Four decades of research buttresses the asteroid extinction theory, widely embraced as the most plausible explanation for the disappearance of dinosaurs. In the late 1970s, Luis and Walter Alvarez, a father-son scientist duo at the University of California at Berkeley, examined an unusual geologic layer between the Cretaceous and Paleogene periods. The boundary was full of the element iridium, which is rare in Earth’s crust but not in asteroids. Walter Alvarez is one of the authors of the new study.

    The Hell Creek fossils represent “the first mass death assemblage of large organisms anyone has found” that sits at the K-Pg boundary, study author Robert DePalma said in a statement.

    DePalma, a doctoral student at the University of Kansas, began excavating the site at North Dakota’s Hell Creek formation in 2013. Since then, DePalma and other paleontologists have found heaps of fossilized sturgeon and paddlefish with glass spheres still in their gills.

    They found squidlike animals called ammonites, shark teeth and the remains of predatory aquatic lizards called mosasaurs. They found dead mammals, insects, trees and a triceratops. They found foot-long fossil feathers, dinosaur tracks and prehistoric mammal burrows. They found fossilized tree gunk called amber that had captured the glass spheres, too.

    The site has “all the trademark signals from the Chicxulub impact,” Bralower said, including the glass beads and lots of iridium. In the geologic layer just above the fossil deposit, ferns dominate, the signs of a recovering ecosystem. “It’s spellbinding,” he said.

    In the early 1990s, researchers found the scar left by the asteroid — a crater in the Yucatan Peninsula. The impact was named after the nearby Mexican town of Chicxulub. Suggested “kill mechanisms” for the Chicxulub impact abound: It may have poisoned the planet with heavy metals, turned the ocean to acid, shrouded Earth in darkness or ignited global firestorms. Its punch may have triggered volcanoes that spewed like shaken soda cans.

    Hell Creek is more than 2,000 miles from the Chicxulub crater. But a hail of glass beads, called tektites, rained there within 15 minutes of the impact, said study author Jan Smit, a paleontologist at Vrije University in Amsterdam who also was an early discoverer of iridium at the K-Pg boundary.

    The fish, pressed in the mud like flowers in a diary, are remarkably well-preserved. “It’s the equivalent of finding people in life positions buried by ash after Pompeii,” Bralower said.

    At the time of the dinosaurs, the Hell Creek site was a river valley. The river fed into an inland sea that connected the Arctic Ocean to a prehistoric Gulf of Mexico. After the asteroid struck, seismic waves from a magnitude 10 to 11 earthquake rippled through this sea, according to the study authors.

    This caused not a tsunami but what’s known as seiche waves, the back-and-forth sloshes sometimes seen in miniature in a bathtub. These can be symptoms of very distant tremors — such as the seiche waves that churned in Norwegian fjords in 2011 after the giant Tohoku earthquake near Japan.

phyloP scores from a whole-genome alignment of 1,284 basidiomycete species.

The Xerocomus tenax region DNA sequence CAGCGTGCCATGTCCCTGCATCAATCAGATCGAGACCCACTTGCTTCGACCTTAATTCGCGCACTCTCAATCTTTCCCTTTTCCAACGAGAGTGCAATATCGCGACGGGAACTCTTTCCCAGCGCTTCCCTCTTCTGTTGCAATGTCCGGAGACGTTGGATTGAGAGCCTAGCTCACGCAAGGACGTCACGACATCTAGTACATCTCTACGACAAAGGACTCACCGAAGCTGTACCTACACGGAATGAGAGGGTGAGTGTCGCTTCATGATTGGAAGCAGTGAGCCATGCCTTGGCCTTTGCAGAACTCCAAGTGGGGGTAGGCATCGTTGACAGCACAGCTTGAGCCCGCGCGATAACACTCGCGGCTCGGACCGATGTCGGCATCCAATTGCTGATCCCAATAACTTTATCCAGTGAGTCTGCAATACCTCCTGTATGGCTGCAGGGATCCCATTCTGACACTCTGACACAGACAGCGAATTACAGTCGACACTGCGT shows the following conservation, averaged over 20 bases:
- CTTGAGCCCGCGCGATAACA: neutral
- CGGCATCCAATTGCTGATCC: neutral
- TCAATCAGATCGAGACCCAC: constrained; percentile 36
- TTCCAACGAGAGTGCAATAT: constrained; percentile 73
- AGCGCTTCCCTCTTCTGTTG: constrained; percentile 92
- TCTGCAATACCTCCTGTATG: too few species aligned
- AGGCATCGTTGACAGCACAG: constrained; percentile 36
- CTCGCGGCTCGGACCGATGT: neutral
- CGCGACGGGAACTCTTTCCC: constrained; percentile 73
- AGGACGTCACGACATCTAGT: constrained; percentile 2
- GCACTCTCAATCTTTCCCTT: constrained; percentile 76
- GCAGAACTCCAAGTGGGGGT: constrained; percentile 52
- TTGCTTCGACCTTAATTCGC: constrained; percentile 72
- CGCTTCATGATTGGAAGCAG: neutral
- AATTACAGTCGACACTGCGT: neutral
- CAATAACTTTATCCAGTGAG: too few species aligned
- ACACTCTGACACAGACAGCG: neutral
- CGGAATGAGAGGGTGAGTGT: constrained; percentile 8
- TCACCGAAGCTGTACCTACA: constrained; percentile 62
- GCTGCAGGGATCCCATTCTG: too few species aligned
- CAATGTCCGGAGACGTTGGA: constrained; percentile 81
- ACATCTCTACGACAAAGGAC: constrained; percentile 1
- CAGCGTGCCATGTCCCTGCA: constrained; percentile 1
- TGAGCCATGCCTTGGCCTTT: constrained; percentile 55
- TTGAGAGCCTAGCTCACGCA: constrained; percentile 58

Seiche waves from the inland sea reached 30 feet, drowning the river valley in a pulse of water, gravel and sand. The rain of rocks and glass followed. The tektites dug “small funnels in the sediment laid down by the seiche,” Smit said, “so you know for sure they are coming down when the waves are still running upriver.” This is preservation, in other words, of a fresh hell.

  • Star Clusters

    Screen Shot 2019-04-03 at 7.52.32 AM                               Open Cluster...in the plane of a galaxy    Closed Cluster...in the halo of a galaxy

  • The largest of its kind(A Globular Cluster)

    The largest of its kind

    Star clusters are commonly featured in cosmic photoshoots, and are also well-loved by the keen eye of the NASA/ESA Hubble Space Telescope. These large gatherings of celestial gems are striking sights — and the subject of this Picture of the WeekMessier 2, is certainly no exception.

    Messier 2 is located in the constellation of Aquarius (The Water-Bearer), about 55 000 light-years away. It is a globular cluster, a spherical group of stars all tightly bound together by gravity. With a diameter of roughly 175 light-years, a population of 150 000 stars, and an age of 13 billion years, Messier 2 is one of the largest clusters of its kind and one of the oldest associated with the Milky Way.

    Most of the cluster’s mass is concentrated at its centre, with shimmering streams of stars extending outwards into space. It is bright enough that it can even be seen with the naked eye when observing conditions are extremely good.


    ESA/Hubble & NASA, G. Piotto et al.

April 1, 2019

  • The 5 biggest physics questions that LIGO's reboot could soon answer


    LIGO gets back to work

    LIGO, the US observatory that announced the first detection of gravitational waves in 2016 , will be switched on again today after upgrades that will increase its sensitivity by 40 per cent. It will now be able to survey an even larger volume of space for wave-making events such as collisions between black holes. Astrophysicists hope the resulting torrent of data will give us answers to some big questions, such as how do black holes pair up; what is inside a neutron star; and can we see inside a supernova?

March 29, 2019